Because substance use changes the brain, the chance of relapse will always exist for someone in recovery from SUD. Treatment works to reverse these brain changes caused by substance use, though changing the brain takes a lifelong commitment. Inevitably, individuals who choose recovery will be at risk for relapse for years, possibly their entire life. For many, relapse is a part of the process of establishing long-term sobriety.

What are relapse prevention programs?

According to the Indian Journal of Psychiatry, relapse prevention “is a strategy for reducing the likelihood and severity of relapse following the cessation or reduction of problematic behaviours.” Relapse prevention is not a one-size-fits-all approach. As noted, the strategy is used following the reduction of problematic behaviors. Relapse prevention techniques should be used in combination with other traditional treatment approaches, such as psychotherapy and group therapy support, to enhance its effectiveness.

In the article titled “Relapse Prevention” by the same journal mentioned above, relapse prevention has two specific aims:

  1. “Preventing an initial lapse and maintaining abstinence or harm reduction treatment goals
  2. Providing lapse management if a lapse occurs such that further relapses can be prevented.”

Relapse prevention is a central goal of nearly all addiction treatment programs. Several techniques that may be utilized within a relapse prevention program include:

  • Therapy
  • Medications
  • Monitoring and screenings
  • Peer support
  • Emerging interventions, such as transcranial magnetic stimulation (TMS)

Understanding the effectiveness of relapse prevention programs.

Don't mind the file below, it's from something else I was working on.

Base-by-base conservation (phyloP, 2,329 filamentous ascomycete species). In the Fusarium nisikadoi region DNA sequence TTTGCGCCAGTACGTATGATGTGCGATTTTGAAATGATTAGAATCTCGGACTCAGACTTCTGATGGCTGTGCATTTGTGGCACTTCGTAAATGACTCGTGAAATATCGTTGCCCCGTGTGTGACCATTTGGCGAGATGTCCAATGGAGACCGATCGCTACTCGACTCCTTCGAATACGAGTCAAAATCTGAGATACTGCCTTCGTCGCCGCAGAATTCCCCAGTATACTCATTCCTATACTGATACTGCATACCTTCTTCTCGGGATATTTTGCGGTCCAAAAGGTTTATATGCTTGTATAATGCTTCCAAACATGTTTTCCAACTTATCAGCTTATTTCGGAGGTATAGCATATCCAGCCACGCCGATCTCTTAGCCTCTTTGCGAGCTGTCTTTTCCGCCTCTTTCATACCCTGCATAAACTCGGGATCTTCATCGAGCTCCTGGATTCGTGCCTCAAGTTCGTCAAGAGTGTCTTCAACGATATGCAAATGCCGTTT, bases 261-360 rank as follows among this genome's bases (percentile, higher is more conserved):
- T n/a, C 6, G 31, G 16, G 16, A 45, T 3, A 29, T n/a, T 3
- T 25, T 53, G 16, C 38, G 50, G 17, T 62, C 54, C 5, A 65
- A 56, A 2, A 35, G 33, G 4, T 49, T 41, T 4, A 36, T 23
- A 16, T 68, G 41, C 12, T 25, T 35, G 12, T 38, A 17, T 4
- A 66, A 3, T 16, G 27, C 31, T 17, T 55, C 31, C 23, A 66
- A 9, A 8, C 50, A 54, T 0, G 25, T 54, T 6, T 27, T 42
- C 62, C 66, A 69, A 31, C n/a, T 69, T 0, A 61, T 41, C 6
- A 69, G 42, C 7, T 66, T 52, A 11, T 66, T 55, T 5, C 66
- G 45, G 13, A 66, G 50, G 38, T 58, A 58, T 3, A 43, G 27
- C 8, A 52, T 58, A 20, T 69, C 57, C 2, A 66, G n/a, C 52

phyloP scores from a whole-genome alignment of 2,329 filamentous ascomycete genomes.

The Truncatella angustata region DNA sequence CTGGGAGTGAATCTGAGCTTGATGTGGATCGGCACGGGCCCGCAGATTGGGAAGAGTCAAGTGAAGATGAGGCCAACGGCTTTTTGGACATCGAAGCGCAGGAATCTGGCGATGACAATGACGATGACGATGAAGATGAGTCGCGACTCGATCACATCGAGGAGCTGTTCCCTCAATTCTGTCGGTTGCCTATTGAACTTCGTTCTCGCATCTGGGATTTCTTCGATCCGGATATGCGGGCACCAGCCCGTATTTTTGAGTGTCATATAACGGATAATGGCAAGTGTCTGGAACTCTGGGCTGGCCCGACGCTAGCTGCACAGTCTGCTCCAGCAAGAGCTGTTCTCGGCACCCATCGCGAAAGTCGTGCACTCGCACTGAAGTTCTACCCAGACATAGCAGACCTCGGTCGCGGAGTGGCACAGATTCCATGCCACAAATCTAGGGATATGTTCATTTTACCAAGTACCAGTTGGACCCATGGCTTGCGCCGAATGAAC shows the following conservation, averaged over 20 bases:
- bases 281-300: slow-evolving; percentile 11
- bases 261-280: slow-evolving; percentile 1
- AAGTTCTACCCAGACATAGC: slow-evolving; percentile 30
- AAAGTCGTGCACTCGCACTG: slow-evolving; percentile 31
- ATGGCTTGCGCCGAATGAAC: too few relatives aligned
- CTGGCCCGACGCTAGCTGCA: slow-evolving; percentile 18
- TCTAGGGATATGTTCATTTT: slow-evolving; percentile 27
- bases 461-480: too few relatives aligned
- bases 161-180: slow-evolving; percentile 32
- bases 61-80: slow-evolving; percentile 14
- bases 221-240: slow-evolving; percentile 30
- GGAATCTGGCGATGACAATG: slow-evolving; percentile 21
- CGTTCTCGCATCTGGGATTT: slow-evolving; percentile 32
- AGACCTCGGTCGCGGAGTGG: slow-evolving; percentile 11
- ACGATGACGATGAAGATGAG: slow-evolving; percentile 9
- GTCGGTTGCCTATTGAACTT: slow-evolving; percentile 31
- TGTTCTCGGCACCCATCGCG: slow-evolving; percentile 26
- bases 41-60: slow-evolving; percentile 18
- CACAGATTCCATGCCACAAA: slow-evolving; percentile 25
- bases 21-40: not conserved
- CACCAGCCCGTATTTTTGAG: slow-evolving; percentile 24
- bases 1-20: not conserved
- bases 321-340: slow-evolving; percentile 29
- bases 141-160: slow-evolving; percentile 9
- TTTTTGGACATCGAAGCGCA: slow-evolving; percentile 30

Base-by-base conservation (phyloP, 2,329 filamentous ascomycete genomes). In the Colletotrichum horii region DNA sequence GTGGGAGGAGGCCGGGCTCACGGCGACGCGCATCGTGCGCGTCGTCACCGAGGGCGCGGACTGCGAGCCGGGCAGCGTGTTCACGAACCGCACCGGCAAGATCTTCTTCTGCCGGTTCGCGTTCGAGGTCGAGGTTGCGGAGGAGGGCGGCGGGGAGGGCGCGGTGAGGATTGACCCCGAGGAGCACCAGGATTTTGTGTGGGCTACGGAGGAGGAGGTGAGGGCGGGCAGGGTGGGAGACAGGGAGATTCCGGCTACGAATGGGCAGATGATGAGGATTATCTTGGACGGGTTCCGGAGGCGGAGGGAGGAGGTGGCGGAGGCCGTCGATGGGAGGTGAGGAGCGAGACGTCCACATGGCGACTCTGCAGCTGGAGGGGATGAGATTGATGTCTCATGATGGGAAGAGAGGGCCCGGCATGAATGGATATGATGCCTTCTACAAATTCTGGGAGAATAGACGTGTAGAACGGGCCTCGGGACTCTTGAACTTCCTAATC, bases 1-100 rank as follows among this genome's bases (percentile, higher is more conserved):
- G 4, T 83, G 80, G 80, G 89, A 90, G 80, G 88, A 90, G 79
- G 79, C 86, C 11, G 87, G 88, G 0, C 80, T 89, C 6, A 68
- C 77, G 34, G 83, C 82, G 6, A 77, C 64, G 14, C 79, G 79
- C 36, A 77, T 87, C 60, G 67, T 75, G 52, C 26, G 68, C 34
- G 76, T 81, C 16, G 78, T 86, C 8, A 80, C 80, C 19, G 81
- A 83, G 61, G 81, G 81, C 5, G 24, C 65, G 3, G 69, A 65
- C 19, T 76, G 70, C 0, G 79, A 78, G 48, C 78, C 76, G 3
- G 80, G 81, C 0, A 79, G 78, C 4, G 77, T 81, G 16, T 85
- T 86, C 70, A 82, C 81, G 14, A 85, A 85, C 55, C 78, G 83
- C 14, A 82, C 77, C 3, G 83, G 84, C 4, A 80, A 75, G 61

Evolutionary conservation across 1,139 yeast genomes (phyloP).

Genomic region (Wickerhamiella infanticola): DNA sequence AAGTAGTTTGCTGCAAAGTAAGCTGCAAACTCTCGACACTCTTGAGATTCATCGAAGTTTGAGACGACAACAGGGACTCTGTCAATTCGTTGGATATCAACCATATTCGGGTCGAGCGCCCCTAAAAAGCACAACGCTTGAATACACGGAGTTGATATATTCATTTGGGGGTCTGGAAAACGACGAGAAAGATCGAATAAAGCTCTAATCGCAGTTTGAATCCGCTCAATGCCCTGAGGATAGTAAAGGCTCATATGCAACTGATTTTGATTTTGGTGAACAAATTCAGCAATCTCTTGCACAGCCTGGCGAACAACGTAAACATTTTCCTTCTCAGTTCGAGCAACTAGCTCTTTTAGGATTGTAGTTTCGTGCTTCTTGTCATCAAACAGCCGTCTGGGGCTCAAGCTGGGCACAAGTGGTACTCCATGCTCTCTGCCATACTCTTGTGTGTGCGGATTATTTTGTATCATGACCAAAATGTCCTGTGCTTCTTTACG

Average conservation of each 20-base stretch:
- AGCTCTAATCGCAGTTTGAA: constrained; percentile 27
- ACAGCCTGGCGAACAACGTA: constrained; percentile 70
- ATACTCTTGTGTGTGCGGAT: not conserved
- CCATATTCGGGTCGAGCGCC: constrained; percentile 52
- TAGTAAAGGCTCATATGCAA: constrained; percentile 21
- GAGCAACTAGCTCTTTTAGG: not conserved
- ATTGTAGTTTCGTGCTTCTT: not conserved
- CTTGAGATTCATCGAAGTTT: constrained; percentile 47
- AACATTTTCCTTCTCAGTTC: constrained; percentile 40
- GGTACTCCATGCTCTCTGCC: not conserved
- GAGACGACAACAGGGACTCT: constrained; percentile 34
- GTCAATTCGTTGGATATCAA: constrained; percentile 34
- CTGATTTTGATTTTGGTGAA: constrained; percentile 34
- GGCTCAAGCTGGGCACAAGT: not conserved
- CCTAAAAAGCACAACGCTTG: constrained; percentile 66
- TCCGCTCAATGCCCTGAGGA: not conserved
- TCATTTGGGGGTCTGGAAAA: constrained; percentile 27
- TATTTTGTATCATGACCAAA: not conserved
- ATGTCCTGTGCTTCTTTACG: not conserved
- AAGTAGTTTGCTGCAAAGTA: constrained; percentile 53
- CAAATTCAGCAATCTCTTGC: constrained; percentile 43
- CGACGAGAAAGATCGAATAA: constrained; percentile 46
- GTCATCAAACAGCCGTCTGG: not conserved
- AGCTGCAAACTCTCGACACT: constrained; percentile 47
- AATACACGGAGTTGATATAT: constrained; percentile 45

In short, relapse prevention programs can lower an individual’s risk of relapse, as that is the main goal of getting sober. However, a few additional considerations must be made to ensure that relapse prevention programs are successful.

Just as there is variation in treatment programs to address individuals’ unique needs, relapse prevention programs can lower an individual’s risk of relapse when relapse prevention tools are tailored to the needs of the individual patient. As such, the following factors must be taken into consideration:

  • A patient’s sociocultural environment
  • A patient’s level of motivation
  • A patient’s severity of SUD
  • The presence and severity of co-occurring medical and mental health problems

All in all, the effectiveness of a relapse prevention program depends on the type of program offered as well as the unique needs of the patient. Likewise, programs must be individualized and offer a range of services to ensure the best recovery outcomes and prevent relapse.

Pinelands Recovery Center of Medford is a premier drug and alcohol treatment center that understands the hesitations individuals may have before beginning addiction treatment. We believe in the effectiveness of individualized treatment, which is why we tailor our treatment plans to the unique needs and goals of each patient. We utilize relapse prevention strategies throughout treatment and long-term recovery to ensure lasting success. To learn more, call (877) 557-5372.